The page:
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Collecting conkers and conker facts

It’s officially conker season! These glossy brown seeds and their spiky green cases can be found across the country, and every September children start collecting conkers, hunting for the very best specimens.

Did you know that conkers are the seeds of a horse chestnut tree? These trees are easily recognisable thanks to their large hand shaped (or palmate) leaves. You’ll rarely find horse chestnut trees or conkers in woodlands, but they are common in parks, gardens, and streets.

Here are our top five conker facts;

Here are Ribble Rivers Trust's top conker facts

Conkers probably don’t scare away spiders. You might have heard that conkers contain spider repelling chemicals, or that, if they touch a conker they curl up and die. However, it seems that this is a myth, and there is no proof for this!

Conkers help to fade bruises. This fact is true! Conkers contain aescin, which is an anti-inflammatory and can help with bruises, sprains, and other minor ailments. In fact, you can buy medicine containing aescin for just this purpose.

You can make flour from conkers. Although technically true, we really don’t recommend it. In Victorian times it was pretty common to make conker flour. However, conkers are poisonous, so don’t try this one at home!

Placing conkers in your pockets might help ward off moths. Conkers contain a chemical called triterpenoids, which moths hate. Simply pop a conker or two in the pockets of your clothes, and they’ll slowly release this chemical as they dry out.

Vikings used conkers as soap, and so can you! Conkers contain saponins, which are a little like soap. The Vikings, who were very well groomed (at least by the standards of people living in 800-1100 CE), used crushed up conkers like bars of soap.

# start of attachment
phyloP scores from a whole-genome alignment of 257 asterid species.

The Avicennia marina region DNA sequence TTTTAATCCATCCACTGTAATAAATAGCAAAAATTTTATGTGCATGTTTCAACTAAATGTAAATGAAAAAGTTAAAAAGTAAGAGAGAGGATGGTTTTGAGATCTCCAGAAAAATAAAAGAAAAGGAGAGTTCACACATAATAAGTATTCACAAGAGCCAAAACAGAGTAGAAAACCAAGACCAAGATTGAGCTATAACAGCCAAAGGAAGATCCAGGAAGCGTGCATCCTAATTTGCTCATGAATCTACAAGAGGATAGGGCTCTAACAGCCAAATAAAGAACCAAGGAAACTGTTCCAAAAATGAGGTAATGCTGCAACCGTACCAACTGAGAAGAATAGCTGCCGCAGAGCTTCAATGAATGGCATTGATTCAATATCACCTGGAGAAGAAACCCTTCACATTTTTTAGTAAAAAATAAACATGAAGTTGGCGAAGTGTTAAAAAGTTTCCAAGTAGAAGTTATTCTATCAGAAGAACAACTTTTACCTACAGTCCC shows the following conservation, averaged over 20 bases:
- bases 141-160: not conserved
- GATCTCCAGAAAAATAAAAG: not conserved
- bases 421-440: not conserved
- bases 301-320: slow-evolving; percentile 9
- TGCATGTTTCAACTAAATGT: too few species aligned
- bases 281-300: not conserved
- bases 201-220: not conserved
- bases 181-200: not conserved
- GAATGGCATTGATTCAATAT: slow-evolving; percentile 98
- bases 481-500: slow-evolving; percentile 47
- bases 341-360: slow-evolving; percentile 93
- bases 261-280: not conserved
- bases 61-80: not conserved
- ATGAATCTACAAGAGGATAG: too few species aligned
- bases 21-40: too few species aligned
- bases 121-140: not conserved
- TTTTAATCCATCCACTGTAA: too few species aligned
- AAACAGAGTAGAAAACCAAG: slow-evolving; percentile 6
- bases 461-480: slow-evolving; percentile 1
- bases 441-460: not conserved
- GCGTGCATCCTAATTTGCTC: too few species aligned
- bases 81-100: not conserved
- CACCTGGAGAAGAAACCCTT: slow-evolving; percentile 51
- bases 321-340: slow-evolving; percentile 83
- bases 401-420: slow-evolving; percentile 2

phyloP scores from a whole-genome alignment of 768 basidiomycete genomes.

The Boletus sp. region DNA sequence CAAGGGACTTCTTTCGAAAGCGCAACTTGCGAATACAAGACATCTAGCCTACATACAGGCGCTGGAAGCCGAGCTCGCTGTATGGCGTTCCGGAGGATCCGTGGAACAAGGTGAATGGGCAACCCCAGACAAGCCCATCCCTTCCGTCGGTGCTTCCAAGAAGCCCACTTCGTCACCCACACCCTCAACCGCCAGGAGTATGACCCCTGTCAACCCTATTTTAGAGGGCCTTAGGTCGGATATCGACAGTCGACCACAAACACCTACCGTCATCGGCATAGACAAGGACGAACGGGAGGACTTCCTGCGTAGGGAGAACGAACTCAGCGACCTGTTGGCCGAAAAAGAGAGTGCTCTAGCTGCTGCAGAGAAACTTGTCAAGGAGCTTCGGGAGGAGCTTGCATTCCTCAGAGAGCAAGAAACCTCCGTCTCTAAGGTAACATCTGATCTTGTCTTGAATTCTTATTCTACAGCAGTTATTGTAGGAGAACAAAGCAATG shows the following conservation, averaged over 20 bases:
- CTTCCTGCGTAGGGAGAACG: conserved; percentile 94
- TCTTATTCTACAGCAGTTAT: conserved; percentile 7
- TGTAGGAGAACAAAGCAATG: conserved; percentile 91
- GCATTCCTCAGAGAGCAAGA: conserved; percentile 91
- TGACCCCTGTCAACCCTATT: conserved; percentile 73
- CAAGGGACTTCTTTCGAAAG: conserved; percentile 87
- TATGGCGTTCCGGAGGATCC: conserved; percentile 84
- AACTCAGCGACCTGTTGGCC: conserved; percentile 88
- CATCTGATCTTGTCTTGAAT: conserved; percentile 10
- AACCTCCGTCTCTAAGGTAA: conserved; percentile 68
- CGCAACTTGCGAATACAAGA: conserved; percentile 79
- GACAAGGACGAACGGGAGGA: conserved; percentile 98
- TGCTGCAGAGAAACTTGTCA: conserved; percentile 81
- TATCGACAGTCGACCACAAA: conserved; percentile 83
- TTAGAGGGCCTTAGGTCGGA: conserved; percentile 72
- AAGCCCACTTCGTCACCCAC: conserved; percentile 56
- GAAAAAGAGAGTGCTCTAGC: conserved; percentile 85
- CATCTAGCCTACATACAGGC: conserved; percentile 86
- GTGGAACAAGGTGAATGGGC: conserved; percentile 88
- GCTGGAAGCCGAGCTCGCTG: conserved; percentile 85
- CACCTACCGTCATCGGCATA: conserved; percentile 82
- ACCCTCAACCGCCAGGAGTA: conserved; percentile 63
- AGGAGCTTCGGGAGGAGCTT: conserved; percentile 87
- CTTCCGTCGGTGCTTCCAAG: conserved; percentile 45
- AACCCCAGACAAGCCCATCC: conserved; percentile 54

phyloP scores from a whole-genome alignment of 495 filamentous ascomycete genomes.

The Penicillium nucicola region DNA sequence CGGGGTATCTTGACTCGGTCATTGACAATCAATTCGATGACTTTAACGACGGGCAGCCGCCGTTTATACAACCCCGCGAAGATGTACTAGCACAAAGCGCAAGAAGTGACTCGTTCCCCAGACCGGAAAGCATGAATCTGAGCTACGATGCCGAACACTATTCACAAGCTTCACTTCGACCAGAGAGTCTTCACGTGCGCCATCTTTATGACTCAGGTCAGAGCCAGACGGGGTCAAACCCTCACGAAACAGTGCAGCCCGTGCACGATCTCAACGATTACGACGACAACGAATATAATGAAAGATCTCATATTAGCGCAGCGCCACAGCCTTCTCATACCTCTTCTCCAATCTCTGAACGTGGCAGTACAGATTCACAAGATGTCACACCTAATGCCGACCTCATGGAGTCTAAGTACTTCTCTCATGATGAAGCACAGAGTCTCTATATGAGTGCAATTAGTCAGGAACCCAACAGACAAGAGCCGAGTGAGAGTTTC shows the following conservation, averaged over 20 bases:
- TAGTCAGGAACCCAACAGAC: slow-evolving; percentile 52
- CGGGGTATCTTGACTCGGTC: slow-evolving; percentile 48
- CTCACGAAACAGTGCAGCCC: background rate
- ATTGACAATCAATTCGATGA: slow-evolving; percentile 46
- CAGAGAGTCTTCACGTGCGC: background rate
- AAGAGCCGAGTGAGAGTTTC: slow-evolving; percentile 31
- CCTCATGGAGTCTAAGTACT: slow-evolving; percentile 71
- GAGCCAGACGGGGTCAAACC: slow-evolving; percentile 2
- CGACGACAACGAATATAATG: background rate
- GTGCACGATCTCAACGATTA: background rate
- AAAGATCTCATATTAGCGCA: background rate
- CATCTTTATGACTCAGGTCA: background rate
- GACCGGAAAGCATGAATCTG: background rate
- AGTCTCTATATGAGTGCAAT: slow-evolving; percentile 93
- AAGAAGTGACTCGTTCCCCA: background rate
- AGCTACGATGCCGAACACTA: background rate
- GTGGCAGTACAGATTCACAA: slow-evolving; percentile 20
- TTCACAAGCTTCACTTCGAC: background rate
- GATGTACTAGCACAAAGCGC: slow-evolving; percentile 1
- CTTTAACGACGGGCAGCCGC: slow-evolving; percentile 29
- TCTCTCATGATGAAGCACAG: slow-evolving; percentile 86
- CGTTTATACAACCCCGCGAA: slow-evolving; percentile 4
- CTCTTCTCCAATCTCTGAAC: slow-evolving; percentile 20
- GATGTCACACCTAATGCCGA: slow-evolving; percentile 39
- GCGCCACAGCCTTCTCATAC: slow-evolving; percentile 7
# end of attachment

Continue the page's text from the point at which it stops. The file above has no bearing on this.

How to craft the perfect conker

If you want to play conkers, here are a few tips to get battle ready (with an adults help!).

1. Soak your conkers in vinegar for two minutes. This removes some of the moisture from the inside and hardens the outside. Make sure your conker is totally submerged.

2. Once your conker has been retrieved, pop it in the oven at 250° for two minutes. This removes more of the moisture and makes it even harder.

3. Make a hole using a hand drill, a corkscrew, or a hammer and nail. Don’t use a power drill unless you are really competent!

4. Once you’ve made a hole, thread your string through, tie at both ends, and make sure it’s secure. You are now ready for battle.

Here are Ribble Rivers Trust's top tips for collecting conkers

Collecting conkers

If you’d like to hunt for some conkers this weekend, here some recommendations. All of these parks are family friendly, easily accessible, and have rivers that you can visit.

Witton Country Park, Blackburn- River Darwen

Brungerley Park, Clitheroe- River Ribble

Avenham Park, Preston- River Ribble

Towneley Park, Burnley- River Calder

Victoria Park and Garden, Barrowford- Pendle Water

Thompson Park, Burnley- River Brun